I was born in Pointe-aux-Trembles in Montreal but spent most of the '60s moving to various airforce bases and small towns in Ontario until settling in my parents' home province of Saskatchewan. This early experience led to a wanderlust that has marked my entire life with a collection of Canadian addresses that nearly covers the whole country. Most recently I lived in Glasgow for 7 years and got to see a good bit of Europe and the Mediterranean before returning to Canada in late 2014.
Music wasn't central to my early life, my family had one of those huge all-in-one piece-of-furniture stereos that housed a small collection of records - Elvis, Johnny Cash, Herb Alpert, and the like. Living in rural Saskatchewan offered very few opportunities to develop a wide appreciation of music; radio was limited to small-town local AM stations (and the plural didn't always apply) that featured mainly classic country music mixed with farming and funeral reports. There were also very few live shows except for a few years in the '70s when Melville's hockey arena would host rock concerts - my ears would ring for days after performances by Rush, Trooper, the Stampeders, Teeze, Streetheart, April Wine and Lighthouse - not exactly high culture but an education none-the-less.
At age 13 I began to learn to play the trombone; I don't know why I chose this instrument, likely no one else wanted it. Though I only played it for 3 years, I attribute a deep connection to music to this instrument - because it was a huge piece of vibrating brass that was firmly pressed against my jaw, it would literally resonate through my entire skeleton. I became addicted to this sensation and have been chasing it ever since. After abandoning the trombone I picked up the bass guitar and began to play shows at high school and town hall dances throughout Saskatchewan in a rock'n'roll cover band (Foghat, Rush, Moxie, Triumph, Budgie, Grand Funk Railroad… you get the picture). I did write some songs back then that, thank the rock gods, are entirely forgotten.
My love of progressive rock began to wane when I left Melville to study Political Economy through the Sociology department at the University of Lethbridge in the' 80s. These studies produced a political awakening that led me away from mainstream popular music and towards more socially conscious folk, jazz, and world music. I then became a self-described 'Folk Nazi' for too many years and unfortunately missed out on listening to tons of great music that was going on at the time. This period found me playing in folkesque groups in Winnipeg and Lethbridge (notably, Peri Coma with long time collaborator Gary Anderson, Stan Roger's Closet with Karen Solie, and the variously inspired folk/art project, Red Nixon Presents…).
In the early '90s I moved to Victoria where I was extremely lucky to start playing music with folks like Carolyn Mark, Tolan McNeil, Paul Pigat, Dave Lang, Garth Johnson, Davis P. Smith, Dwayne Strohm, and others. During this time I caught up with some of the music I had previously overlooked thanks to the influence of the people around me - I believe Tolan insisting that I listen to Double Nickels on the Dime started the awakening. The country music radio stations of my youth also returned to me and the music I was writing and playing reflected this simultaneous embrace of the new and the old. I began to perform and tour solo and with The Fixin's (see the Victoria folks mentioned above) before moving along again, this time to Vancouver. I got real lucky here. First Keith Rose and David MacAnulty (musicians I had and have long admired) approached me and offered not only their services as a rhythm section, but also rehearsal space in a micro brewery! Add to this occasional supporting roles from Ford Pier and Paul Rigby as well as the Victoria crowd and I was sitting pretty with an outfit called The Lougan Brothers (this being a playful take on The Louvin Brothers who I admire greatly). Thanks to these folks; particularly the generosity and massive talent of Tolan McNeil and the belief that Randy Iwata had in me, I released 2 CDs Mint Records - The Black Monk in 2002, and 7 Stories and 13 Songs in 2004.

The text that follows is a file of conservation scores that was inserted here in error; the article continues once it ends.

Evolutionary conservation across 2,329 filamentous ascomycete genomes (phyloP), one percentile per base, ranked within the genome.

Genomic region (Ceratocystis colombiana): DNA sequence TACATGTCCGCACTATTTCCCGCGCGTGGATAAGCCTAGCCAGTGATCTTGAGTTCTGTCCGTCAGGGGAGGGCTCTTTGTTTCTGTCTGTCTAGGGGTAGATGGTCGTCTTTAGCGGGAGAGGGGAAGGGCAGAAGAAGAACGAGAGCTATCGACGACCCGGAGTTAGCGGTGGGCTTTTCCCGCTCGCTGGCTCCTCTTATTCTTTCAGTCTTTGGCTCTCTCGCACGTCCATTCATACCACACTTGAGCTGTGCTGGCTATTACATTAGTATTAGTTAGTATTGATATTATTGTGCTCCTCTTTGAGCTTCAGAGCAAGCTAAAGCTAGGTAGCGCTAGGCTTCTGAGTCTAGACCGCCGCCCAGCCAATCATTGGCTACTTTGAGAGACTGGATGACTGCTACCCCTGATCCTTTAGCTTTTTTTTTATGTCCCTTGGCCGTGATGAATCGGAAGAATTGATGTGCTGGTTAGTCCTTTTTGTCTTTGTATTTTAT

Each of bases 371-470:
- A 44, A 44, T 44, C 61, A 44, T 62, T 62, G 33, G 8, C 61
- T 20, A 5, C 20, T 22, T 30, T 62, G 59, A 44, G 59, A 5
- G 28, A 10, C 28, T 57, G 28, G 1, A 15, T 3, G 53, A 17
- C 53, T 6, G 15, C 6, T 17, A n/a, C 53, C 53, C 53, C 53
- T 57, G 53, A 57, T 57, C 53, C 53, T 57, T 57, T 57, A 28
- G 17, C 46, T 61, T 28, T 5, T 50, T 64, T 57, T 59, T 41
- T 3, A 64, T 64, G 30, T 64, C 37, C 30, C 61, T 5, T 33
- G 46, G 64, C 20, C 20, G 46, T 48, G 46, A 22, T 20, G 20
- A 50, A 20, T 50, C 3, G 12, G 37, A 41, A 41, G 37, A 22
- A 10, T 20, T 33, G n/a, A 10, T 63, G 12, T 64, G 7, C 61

2004 found me in Edmonton again after an earlier stint there in the mid-80s. Here I began playing with folks like Johnny Blerot, Brent Oliver (Slow Fresh Oil, The Maybellines), Mike Sadava, Marc Ladoucer, Ayla Brook and Mike Silverman (Old Reliable) under the banner The New Lougans. Then in 2007 I moved yet again, this time to Glasgow in Scotland where I lived for 7 years. I have worked in health and social care and community development for more than 30 years and, even though I find this work very rewarding, I always approached it as something I did to support my artistic aspirations. In Glasgow I decided to focus on developing my career in community development and, though I continued to sing, play guitar, and write daily, I took a break from performing. I have written elsewhere on this site about how inspiring my time in Glasgow was and won't repeat that now; I will say though that after taking a real good run at developing my professional career, it became very clear to me that I was happiest when making music my main pursuit and keeping my day job in a supportive role.
In 2014 I returned to Canada, once again settling in Edmonton. In February 2015 I went to Vancouver where I started the process of recording the songs I have written over the past 7 years. I have recruited Paul Rigby to produce and play on this recording which will be mixed and engineered by John Raham at Afterlife Studios, and which will also feature my old friends Keith Rose and David MacAnulty on bass and drums and will have guest appearances by Ford Pier and Tyler Greentree. 2015 will find me playing and touring with a band, small combo, and solo, as often as possible with hopefully a trip back across the pond.